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Creative Practice with the Metronome

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A few years ago I had the privilege of taking a lesson with jazz drumming legend Joe Morello.   Mr. Morello’s time feel and note placement were some of the attributes that made him such an iconic player. The following exercise, adapted from Mr. Morello’s book Master Studies,* is designed to help drummers and percussionists improve their own time feel, note placement, and ability to subdivide. The exercise focuses specifically on increasing skill in the lesser known subdivisions and integrating them with more familiar subdivisions.  The exercise was originally intended for drummers and percussionists, but can be useful for musicians on other instruments too.**

The Many Subdivisions of a Quarter Note—Joe Morello’s Table of Time

Much of the music we listen to is in 4/4 time, which means 4 pulses per measure, with each pulse represented as a quarter note.  Musical note values are usually divided into multiples of 2’s, 4’s, and 8’s, starting with the whole note down to 64th notes, and beyond.   Most of you are familiar with quarter notes, 8th notes, 8th-note triplets, and 16th notes and how they relate to a given pulse.  There are, however, other less-known and less-played numerical subdivisions of the quarter-note pulse, including divisions of 5, 7, 9, and 11.

To help you conceptualize the various subdivisions, the following Table of Time depicts them as ratios.  The number to the left of the colon represents the amount of notes to be played evenly over one pulse; the number to the right of the colon represents the amount of pulses.


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Table of Time

Ratio # Notes per Quarter-Note Pulse Type of Note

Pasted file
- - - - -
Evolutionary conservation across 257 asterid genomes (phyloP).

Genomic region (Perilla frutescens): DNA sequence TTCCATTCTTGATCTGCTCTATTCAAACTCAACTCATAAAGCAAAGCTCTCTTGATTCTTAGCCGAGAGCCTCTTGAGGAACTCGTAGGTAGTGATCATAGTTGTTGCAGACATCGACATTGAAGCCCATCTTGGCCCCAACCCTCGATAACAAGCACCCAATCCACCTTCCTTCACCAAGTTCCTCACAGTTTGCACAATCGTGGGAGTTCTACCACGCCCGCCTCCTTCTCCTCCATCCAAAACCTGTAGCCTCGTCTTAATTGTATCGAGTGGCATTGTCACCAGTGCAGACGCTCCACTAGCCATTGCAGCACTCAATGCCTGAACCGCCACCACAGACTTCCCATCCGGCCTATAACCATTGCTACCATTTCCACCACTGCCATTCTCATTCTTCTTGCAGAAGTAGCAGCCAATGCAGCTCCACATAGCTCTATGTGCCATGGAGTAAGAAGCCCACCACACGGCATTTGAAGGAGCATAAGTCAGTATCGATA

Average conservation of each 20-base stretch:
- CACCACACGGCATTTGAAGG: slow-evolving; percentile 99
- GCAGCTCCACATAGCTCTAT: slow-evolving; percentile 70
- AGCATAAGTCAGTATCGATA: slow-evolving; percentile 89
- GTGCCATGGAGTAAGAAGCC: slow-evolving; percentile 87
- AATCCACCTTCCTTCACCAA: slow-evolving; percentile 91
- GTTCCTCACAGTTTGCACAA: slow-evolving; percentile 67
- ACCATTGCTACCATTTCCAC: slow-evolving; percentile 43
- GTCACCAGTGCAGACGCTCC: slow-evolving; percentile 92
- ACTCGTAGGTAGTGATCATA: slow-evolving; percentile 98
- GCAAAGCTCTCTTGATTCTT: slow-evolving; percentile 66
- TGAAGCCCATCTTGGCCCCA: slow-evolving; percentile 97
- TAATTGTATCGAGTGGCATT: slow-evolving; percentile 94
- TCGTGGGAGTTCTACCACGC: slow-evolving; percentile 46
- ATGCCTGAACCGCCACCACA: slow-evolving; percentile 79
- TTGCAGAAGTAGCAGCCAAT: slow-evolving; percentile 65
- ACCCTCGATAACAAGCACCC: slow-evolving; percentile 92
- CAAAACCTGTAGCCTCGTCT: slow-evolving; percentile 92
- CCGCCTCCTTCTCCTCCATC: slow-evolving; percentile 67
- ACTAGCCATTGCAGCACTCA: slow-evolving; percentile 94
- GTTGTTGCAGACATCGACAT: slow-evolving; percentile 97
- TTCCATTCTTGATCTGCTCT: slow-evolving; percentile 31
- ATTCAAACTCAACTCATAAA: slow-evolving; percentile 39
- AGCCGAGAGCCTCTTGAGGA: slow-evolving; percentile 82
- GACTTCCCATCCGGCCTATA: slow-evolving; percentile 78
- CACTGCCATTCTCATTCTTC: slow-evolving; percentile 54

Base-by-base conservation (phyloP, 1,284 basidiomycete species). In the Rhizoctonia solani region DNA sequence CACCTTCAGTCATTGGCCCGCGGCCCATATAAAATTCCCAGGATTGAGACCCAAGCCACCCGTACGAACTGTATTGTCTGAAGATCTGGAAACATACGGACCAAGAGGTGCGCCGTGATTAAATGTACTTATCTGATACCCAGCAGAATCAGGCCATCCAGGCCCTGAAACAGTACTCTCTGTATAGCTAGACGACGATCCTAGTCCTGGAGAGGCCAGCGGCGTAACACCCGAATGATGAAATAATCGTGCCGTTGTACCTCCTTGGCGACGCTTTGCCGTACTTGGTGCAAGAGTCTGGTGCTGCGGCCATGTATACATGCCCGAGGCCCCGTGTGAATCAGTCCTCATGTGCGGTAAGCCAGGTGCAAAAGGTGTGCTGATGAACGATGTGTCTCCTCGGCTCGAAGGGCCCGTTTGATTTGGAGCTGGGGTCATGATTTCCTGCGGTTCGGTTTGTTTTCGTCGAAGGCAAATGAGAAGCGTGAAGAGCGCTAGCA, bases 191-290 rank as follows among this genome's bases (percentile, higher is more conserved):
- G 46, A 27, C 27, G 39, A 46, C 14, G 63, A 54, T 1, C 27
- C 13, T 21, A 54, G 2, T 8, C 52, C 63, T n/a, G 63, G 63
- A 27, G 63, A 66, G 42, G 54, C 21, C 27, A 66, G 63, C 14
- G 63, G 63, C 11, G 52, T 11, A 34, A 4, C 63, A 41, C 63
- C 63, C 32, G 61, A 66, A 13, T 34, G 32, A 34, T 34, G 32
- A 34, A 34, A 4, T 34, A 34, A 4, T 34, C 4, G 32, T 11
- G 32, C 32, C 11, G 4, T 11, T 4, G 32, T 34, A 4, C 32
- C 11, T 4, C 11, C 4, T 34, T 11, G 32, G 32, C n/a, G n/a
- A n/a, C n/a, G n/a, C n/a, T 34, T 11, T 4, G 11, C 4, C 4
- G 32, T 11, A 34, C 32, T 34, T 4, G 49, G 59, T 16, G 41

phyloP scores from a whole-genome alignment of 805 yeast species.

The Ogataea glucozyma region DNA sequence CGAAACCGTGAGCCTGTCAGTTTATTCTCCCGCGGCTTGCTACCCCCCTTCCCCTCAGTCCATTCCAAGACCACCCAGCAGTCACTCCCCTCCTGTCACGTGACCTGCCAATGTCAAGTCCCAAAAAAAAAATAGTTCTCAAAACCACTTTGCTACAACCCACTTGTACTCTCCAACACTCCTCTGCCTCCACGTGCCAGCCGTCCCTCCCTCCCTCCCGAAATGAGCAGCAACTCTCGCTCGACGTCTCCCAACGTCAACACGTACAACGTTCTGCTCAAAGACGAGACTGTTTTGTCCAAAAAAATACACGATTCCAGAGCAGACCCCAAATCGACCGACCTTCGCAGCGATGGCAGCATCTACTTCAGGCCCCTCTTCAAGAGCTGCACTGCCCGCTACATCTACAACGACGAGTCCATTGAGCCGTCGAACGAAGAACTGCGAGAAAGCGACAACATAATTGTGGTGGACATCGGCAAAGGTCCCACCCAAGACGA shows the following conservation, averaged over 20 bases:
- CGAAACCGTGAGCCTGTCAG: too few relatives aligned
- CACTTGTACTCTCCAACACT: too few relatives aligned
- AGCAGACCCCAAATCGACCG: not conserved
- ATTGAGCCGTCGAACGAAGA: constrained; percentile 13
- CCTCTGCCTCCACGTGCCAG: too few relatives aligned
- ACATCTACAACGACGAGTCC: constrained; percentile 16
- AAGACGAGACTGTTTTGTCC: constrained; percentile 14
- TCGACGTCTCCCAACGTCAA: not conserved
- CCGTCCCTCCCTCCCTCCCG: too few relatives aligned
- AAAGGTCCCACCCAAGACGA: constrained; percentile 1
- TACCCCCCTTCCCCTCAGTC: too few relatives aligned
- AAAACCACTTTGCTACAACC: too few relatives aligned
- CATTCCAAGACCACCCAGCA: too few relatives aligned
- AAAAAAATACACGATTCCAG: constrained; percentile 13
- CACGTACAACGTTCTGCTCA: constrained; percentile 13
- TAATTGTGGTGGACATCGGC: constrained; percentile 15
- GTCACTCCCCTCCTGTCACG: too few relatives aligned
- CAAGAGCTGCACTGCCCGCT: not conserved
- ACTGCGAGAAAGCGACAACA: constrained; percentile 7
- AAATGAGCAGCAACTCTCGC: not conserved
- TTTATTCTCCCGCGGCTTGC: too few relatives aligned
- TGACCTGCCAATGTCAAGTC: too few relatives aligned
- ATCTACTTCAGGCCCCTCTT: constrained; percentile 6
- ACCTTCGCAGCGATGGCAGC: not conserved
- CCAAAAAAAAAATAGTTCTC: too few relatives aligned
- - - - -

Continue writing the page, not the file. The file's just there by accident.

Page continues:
1:1 1 note per pulse Quarter notes
3:2 3 notes per two pulses Quarter-note triplets
2:1 2 notes per pulse 8th notes
3:1 3 notes per pulse 8th-note triplets
4:1 4 notes per pulse 16th notes
5:1 5 notes per pulse Quintuplets
6:1 6 notes per pulse Sextuplets or 16th-note triplets
7:1 7 notes per pulse Septuplets
8:1 8 notes per pulse 32nd notes
9:1 9 notes per pulse Nonuplets
10:1 10 notes per pulse Decuplets
11:1 11 notes per pulse
12:1 12 notes per pulse

Exercise

It’s very important to practice this exercise with a metronome to ensure that (a) you feel each subdivision perfectly, and (b) you don’t alter the pulse to accommodate the subdivision.

Begin by setting the metronome to 50 beats per minute (BPM) and play one note per pulse (1:1), making sure each note is placed perfectly with the metronome beat.  Play this pattern until you are comfortable with it.  Next, play three notes per every two pulses (3:2) until you are comfortable.  Following the Table of Time, play each note set, making sure your notes are evenly divided within the pulse for each subdivision.  For example, 8th-note triplets (3:1) should divide the pulse into 3 equal parts, and quintuplets (5:1) should divide the pulse into 5 equal parts.

Before thinking about speeding up the metronome, be sure you have achieved consistency of sound and rhythmic stability within each subdivision.  Eventually, concentrate on removing any accents that you may be inadvertently playing.  It is also beneficial to go back and forth between two subdivisions to internalize how the rate of speed changes.  For example, play one measure of 16th notes (4:1), followed by one measure of quintuplets (5:1), and repeat.

Good luck, and have fun!

_______________

*Morello, Joe. Master Studies.  Modern Drummer Publications, 1986, p. 43.

**Players of other instruments can play the exercise progressively up a major or minor scale.  For example, (1:1) could be played on note C, and (4:1) could be played on notes C, D, E, and F. I’ve included a PDF of sample melodies that can be used for each subdivision, but feel free to create your own.   Chord arpeggios of any kind would also work well with this exercise as long as the focus is on rhythmic accuracy.

Creative Practice with the Metronome

Charles Ostle

Charles Ostle is a drummer, educator, and composer living in Washington DC. He earned his M.M. in Jazz Studies at the University of Maryland. His teaching schedule includes directing jazz ensembles and teaching ear training, music theory, and applied lessons. Charles is also a busy performer, bandleader, and composer of music for television.


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